Afghanistan Agility/PWC/GCC Army CID* Army Criminal Investigation Command* Blackwater/Xe Burn Pits Cheryl Harris Chromium-6 Commission on Wartime Contracting David Isenberg* DCAA* DLA* DoD* DoDIG* DoJ* DoS* DynCorp* DynCorp CIVPOL* Electrocutions/Shocks Employee Issues-KBR False Claims Act Fluor* GAO Halliburton Hexavalent Chromium Holidays* Human Trafficking Indiana National Guard Iraq Jamie Leigh Jones KBR LAWSUITS Lawsuits Against KBR LOGCAP LOGCAP IV Oregon National Guard Pentagon Personal POGO Qarmat Ali Rape Reports & Investigations SIGIR Sodium Dichromate U.S. Department of Justice (DoJ)
The war in Iraq is all but over and our troops have pulled out. It’s been four years today since 24 year old SSG Ryan Maseth was electrocuted and died while showering in his living quarters at Radwaniyah Palace Complex in Baghdad. Ryan’s courageous mother, Cheryl Harris continues to fight, not only for the rights of her son, but for the safety of soldiers everywhere.
Cheryl filed suit against KBR for the death of her son. Although this suit drags on in the US courts at an agonizingly slow pace. KBR has pulled out all the stops in attempts to have this case dismissed in US courts, but much to KBR’s dismay, it hasn’t.
I will write every year I’m able to remind people of Ryan’s death, the product of corporate greed and corruption, and heroes like Cheryl Harris. We need more heroes like Cheryl!
You can read more on Cheryl’s case against KBR at Cheryl Harris vs KBR.
Below are links to past posts I’ve written and published on the anniversary of Ryan’s death.
Cheryl, I pray the next post I publish about Ryan is how you succeeded in holding KBR accountable for his senseless death!
Indemnification clauses are nothing new in defense contracting. Many defense contractors now have or have had in the past, contracts with the Pentagon containing indemnity provisions. These provisions potentially immunize the contractors from legal accountability for harm caused during the implementation of their contracts. Indemnification clauses are most commonly found in high risk contracts dealing with the manufacture and disposal of hazardous materials for the Pentagon. Most importantly these indemnification clauses are not necessarily “classified” by the Pentagon unlike the indemnification clause that was added to KBR’s no bid contract to Restore Iraqi Oil (RIO) at Qarmat Ali in Southern Iraq in 2003.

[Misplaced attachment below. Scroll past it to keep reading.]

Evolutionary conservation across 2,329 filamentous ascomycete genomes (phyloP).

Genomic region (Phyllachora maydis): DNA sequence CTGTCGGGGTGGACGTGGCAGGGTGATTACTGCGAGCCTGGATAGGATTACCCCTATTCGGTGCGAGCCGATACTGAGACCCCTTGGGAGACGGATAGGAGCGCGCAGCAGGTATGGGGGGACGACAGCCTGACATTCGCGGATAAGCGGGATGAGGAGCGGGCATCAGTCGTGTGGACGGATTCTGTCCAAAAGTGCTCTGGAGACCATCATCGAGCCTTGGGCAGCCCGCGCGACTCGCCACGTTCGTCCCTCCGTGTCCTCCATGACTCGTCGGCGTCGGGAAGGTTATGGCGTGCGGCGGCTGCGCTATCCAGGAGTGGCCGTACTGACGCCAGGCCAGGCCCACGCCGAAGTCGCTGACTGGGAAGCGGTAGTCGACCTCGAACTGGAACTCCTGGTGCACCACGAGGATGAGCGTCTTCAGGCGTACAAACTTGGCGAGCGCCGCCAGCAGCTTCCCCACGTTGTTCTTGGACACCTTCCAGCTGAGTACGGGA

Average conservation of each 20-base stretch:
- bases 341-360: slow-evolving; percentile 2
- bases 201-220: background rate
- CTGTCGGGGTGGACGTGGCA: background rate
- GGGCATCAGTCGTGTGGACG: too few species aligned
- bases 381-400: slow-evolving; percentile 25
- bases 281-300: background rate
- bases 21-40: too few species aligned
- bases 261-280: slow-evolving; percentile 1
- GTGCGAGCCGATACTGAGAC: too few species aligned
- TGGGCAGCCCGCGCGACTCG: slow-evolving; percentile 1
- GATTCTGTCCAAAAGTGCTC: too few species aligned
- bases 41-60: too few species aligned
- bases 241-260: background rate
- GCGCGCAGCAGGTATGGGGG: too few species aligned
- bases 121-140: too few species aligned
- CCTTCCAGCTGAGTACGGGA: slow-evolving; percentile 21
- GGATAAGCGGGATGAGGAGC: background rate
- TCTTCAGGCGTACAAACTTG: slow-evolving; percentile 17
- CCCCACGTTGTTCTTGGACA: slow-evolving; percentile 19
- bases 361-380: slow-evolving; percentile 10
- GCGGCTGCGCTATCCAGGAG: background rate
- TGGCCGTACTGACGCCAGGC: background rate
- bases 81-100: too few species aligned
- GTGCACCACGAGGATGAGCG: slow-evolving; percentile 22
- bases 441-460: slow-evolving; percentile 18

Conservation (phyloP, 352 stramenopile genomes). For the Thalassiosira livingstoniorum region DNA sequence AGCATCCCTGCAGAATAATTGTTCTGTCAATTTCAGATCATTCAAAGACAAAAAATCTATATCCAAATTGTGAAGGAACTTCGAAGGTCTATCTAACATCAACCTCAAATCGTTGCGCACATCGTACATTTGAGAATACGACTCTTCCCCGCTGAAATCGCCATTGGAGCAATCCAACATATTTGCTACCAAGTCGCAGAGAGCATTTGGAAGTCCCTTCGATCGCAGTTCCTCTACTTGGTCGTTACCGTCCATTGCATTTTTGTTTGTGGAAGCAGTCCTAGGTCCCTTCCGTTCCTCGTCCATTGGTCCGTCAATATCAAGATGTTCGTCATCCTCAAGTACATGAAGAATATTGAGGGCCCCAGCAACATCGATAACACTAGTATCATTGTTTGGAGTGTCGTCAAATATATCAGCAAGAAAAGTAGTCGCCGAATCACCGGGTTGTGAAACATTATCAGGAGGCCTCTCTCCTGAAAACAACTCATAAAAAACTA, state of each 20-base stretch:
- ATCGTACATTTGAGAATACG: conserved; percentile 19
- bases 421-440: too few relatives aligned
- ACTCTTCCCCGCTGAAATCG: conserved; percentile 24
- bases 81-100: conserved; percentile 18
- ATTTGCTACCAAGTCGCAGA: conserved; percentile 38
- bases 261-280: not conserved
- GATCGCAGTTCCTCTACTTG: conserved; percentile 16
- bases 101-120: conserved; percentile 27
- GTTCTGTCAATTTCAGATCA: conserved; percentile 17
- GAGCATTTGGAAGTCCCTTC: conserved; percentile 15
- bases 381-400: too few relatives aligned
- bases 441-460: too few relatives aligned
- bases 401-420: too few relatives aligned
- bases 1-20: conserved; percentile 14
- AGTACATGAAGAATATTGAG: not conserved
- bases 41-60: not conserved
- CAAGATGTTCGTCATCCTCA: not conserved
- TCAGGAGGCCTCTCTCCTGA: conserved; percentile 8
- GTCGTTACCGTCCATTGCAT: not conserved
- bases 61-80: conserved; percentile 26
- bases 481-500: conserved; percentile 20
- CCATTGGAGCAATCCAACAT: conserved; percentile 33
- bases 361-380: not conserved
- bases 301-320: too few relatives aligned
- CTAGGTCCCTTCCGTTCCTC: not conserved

In a deposition filed in U.S. District Court in Portland, Oregon in the case of the deadly hexavalent chromium exposure of Oregon National Guardsman and others, it was revealed that on March 18, 2003, the eve of the Iraq invasion, a KBR attorney secured a secret indemnification clause ensuring U.S. taxpayers, and not KBR, would pay for damages in the event of any death or injury which occurred during KBR’s implementation of the Restore Iraqi Oil no-bid contract in Southern Iraq, a contract worth over $2.5B.
The typical defense contractor indemnification provisions (pdf) for defense contracts, entered as Plaintiff’s exhibit #34 in the Oregon National Guard case against KBR states:
Section (e) – The Contractor shall not be reimbursed for liabilities (and expenses incidental to such liabilities)–
Section (e)(3) – That result from willful misconduct or lack of good faith on the part of any of the Contractor’s directors, officers, managers, superintendents, or other representatives who have supervision or direction of–
(i) All or substantially all of the Contractor’s business;
(ii) All or substantially all of the Contractor’s operations at any one plant or separate locations in which this contract is being performed; or
(iii) a separate and complete major industrial operation in connection with the performance of this contract.
KBR’s recently declassified indemnification provisions (pdf) for the $2.5B no-bid Restore Iraqi Oil contract in Southern Iraq are a stark contrast to the typical indemnification afforded to other defense contractors and states: Read the remainder of this entry »